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NewsLetters

Expo/Industry events for the next few months

Marcellus Utica Midstream Conference
January 24-26, 2017
David L. Lawrence Conference Center
Pittsburgh, PA
http://www.marcellusmidstream.com/ 

Bulwark FR Webinar
IT’S FREE

Drilling is picking up.  Get the latest FR info
November 16, 2016
http://bit.ly/2ejdqSN 

Latest facts and a rumor from the Marcellus, Utica, Permian, Eagle Ford, Bakken and Niobrara Shale Plays 

What Does Trump Win Mean to O&G?  Needless to say Trump’s victory will be a major boom to the oil and gas industry.  Trump is a big supporter of the domestic energy whether it’s oil, NatGas, or coal.  These industries will certainly be able to take advantage of opportunities as they arise.  The Trump win will not immediately impact the global production and demand for oil.  However, many analysts think Trump’s infrastructure program will increase oil consumption in the U.S.

Part of the energy independence goal should be to expedite the construction of NatGas pipelines.  The greatest impact on NatGas pricing will be the construction of these pipeline.  In the Appalachian Basin, literally billions of dollars are waiting to be spent on the Rover, Nexus, Mariner East 2, Atlantic Sunrise, Constitution, PennEast and Mountain Valley pipelines.  A more industry friendly EPA and FERC should be able to get the working going on these pipelines.  We expect an easing of regulations as well that will support the campaign promise of jobs.

FERC Delays PennEast EIS.  The Federal Energy Regulatory Commission (FERC) on Tuesday announced a delay in releasing its final Environmental Impact Statement (EIS) for the controversial PennEast Pipeline, Kallanish Energy reports.

The date for issuance of the final EIS is now Feb. 17, 2017, pushed back from Dec. 16. “Based on new route modifications filed by PennEast, the Commission staff intends to issue a notice to newly affected landowners,” FERC wrote. “Commission staff has therefore revised the schedule for issuance of the final EIS.”

FERC also sent PennEast a request for new data and mandated 34 corrections to PennEast’s application to build a 118-mile natural gas pipeline moving Marcellus Shale play natural gas from Northeast Pennsylvania to near Princeton, New Jersey, northeast of Philadelphia.

In a letter dated Nov. 4, FERC told PennEast it must comply with the request within 20 days.

FERC also added a new 30-day public comment period for its Draft Environmental Impact Study (DEIS) on PennEast due to numerous route changes proposed by PennEast after the close of the DEIS comment period.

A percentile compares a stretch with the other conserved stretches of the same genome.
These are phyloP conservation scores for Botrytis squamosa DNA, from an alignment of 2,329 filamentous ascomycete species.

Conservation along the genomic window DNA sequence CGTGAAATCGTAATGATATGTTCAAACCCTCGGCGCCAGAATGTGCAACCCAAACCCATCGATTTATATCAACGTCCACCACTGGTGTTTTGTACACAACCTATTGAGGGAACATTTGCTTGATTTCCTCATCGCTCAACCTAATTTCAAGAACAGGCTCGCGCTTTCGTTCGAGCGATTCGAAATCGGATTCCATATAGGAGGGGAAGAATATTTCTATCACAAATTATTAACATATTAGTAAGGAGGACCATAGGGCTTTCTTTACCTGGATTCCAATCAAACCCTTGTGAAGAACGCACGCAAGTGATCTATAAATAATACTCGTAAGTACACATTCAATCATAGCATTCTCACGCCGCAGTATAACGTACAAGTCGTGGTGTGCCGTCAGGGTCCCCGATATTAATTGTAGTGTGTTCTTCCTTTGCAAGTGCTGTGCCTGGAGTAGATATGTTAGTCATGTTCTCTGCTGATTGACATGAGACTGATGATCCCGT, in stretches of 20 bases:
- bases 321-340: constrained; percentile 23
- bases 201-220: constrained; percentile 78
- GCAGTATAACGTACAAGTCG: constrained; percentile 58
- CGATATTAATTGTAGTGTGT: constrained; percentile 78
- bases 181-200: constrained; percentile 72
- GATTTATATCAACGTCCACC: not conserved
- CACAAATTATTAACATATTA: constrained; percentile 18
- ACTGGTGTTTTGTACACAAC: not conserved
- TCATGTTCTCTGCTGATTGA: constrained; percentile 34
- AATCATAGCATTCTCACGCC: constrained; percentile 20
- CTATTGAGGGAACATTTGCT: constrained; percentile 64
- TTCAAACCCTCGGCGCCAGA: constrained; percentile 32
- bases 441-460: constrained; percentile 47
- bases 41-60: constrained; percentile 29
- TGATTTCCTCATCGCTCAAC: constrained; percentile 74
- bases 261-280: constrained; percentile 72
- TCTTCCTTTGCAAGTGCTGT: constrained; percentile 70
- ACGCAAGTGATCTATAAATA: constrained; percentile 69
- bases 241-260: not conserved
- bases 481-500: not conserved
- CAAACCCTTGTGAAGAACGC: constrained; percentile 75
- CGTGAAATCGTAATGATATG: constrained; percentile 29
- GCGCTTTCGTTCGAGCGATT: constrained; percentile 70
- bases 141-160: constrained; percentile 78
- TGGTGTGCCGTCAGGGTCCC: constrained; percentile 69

Opponents to the pipeline cheered the FERC postponement. “Growing opposition, delays, and major red flags from federal and state agencies show that this ill-advised pipeline is certainly in jeopardy,” said Tom Gilbert, campaign director, New Jersey Conservation Foundation and ReThink Energy NJ.

“Opponents of the PennEast pipeline should take heart that FERC is responding to the overwhelming opposition from the public and significant concerns raised by other agencies,” Gilbert added.

Eclipse Resources 3rd Qtr. Report.  Pennsylvania-based Eclipse Resources reported a third quarter loss of $26.8 million, on revenue of $54.5 million, Kallanish Energy finds.

The company lost $81.5 million in the third quarter of 2015.

Average net daily production in the Utica Shale was 221 million cubic feet-equivalent per day (MMcfe/d).

Eclipse’s natural gas production jumped from 13.4 billion cubic feet (Bcf) in the third quarter of 2015, to 15.4 Bcf in the third quarter of 2016, an increase of nearly 15%.

However, production of natural gas liquids and oil dropped from the prior year.

Eclipse resumed Utica Shale drilling in Q2 2016, and is drilling in Ohio’s Monroe County in the dry gas area where a seven-well pad is being developed.

It completed 12 drilled but not completed wells in the third quarter using a new completion design, which involves increasing proppant loading, tighter spacing and 100% slickwater, the company said.

It remains pleased with its Purple Hayes “super lateral” well in Ohio, said CEO Benjamin Hulburt. That well, with its 18,500-foot lateral, has produced 2.4 Bcfe in its first 185 days of production, the company said.